Balancing work and life is all about getting the boring bits done, so you can spend time on what really matters, says our dad-in-residence
Before I had children, the phrase ‘Work/life balance’ only meant one thing to me: ‘Don’t let the tedious business of earning a living get in the way of your drinking.
Friends of mine who worked long office hours – staying late despite being dog-tired and not having anything worthwhile to do, simply to satisfy the snarling gatekeepers of the greasy pole (or ‘bosses’ as my friends called them), before going home to a quick ready meal, a glass of water and an early night so they’d be fit and healthy for the following morning’s exploitation – were only fooling themselves.
Taking it easy
They might be doing well at work, I told them, but they lacked balance in their lives. They needed to alternate this wage slavery with the odd massive 15-pint bender, month-long stoner holidays in Holland, casual sex, computer games, proper all-night midweek parties (because weekends are for sleeping) and a lot of reading.
‘Really, Giles,’ they would say wearily (they were always weary, from all that working). ‘And how many hours a week work do you think a person ought to do to “balance out” all that fun and maybe earn some money?’ ‘Ten hours, max,’ I would say. ‘But, ideally, no more than six.
'I have now replaced all my activities, very happily, with parenting'
The ultimate aim of every gentleman should be, by the time he is 40, to be working no more than an hour a day during the week, and never at weekends or after six. Or over Christmas. Or during July and August. Or September if the weather is nice.’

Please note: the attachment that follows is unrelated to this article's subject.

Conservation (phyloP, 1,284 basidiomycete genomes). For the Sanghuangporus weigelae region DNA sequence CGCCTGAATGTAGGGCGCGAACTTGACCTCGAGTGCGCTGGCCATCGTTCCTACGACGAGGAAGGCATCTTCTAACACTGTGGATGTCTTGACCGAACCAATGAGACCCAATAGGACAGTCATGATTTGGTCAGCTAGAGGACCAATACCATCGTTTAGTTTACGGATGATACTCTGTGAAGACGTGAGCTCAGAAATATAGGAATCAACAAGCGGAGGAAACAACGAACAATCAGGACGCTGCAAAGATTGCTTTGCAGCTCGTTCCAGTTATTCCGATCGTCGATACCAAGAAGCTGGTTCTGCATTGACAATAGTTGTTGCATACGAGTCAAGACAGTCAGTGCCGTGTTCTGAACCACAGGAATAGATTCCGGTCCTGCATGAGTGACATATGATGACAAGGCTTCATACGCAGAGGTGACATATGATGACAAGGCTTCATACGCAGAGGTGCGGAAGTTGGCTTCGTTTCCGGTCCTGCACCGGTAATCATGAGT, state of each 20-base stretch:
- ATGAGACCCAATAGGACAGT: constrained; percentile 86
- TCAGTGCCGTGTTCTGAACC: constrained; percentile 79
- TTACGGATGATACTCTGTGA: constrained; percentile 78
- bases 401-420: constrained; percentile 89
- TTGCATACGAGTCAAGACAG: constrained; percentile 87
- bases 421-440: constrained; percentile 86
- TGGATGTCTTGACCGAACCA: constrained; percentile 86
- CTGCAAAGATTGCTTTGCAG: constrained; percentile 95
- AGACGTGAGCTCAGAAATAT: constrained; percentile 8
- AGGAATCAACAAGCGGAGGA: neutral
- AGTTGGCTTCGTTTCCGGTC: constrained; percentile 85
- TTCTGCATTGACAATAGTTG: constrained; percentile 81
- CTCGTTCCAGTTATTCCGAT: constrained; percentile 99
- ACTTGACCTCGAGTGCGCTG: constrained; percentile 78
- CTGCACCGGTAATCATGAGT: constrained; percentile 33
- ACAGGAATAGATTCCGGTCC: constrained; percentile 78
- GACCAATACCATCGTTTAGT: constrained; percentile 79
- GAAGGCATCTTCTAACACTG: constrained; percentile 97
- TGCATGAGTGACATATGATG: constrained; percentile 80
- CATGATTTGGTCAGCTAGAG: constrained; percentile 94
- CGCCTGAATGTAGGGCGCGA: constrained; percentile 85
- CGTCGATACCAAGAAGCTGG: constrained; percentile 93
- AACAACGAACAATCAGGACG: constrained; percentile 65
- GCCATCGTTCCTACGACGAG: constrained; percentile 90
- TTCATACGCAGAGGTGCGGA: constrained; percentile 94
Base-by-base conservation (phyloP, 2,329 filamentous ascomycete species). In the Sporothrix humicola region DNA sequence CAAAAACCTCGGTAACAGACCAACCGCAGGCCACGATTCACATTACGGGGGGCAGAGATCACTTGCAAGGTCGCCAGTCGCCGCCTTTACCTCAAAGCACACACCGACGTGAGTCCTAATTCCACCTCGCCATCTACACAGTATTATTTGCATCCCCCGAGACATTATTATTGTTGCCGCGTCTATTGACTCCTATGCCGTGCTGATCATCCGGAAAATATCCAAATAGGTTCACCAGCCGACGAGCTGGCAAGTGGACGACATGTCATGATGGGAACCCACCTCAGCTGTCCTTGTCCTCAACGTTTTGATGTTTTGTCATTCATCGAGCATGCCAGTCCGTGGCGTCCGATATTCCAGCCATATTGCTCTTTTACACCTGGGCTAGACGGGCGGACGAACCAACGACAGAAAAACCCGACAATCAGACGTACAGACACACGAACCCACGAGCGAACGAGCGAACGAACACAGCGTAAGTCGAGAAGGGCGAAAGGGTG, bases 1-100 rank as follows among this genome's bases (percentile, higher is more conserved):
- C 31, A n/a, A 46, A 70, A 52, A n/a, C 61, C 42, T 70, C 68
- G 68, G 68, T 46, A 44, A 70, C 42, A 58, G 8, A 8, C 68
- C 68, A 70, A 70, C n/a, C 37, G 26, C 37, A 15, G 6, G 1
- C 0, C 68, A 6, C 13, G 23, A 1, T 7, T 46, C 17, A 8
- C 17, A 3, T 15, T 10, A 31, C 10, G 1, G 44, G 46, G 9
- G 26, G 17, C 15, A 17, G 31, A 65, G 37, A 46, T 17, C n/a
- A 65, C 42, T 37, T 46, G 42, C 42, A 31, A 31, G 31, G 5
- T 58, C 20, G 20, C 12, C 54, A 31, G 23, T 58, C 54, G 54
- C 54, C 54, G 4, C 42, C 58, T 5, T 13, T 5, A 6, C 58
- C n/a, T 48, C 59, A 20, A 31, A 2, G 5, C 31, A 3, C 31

The post-baby shift
And I lived by that until I was very nearly 40. Then something changed. We all know what that was – this is a parenting magazine, after all. But having a child, then another one, and planning to maybe have even more (‘Come on, darling, pleeeeeease’) has not changed the balance especially.
The only difference is that I no longer drink, smoke, shag, party, play games or read. I have replaced all of those activities, very happily, with parenting.
Instead of sex, I cuddle my kids. Instead of partying, I dance with them. Instead of video games, I fight with them. Instead of boozing, I sleep, so as to be ready for more parenting in the morning. And instead of reading, I… Well, I still read. It’s just that instead of big American novels and cutting-edge modern fiction, I read Pip and Posy, Meg and Mog…
But the balance remains the same. I do as little work as possible to make room for the rest. I get to the office as early as I can, I do what I have to do as quickly as possible, then I run home to the best party of my life – the parenting party.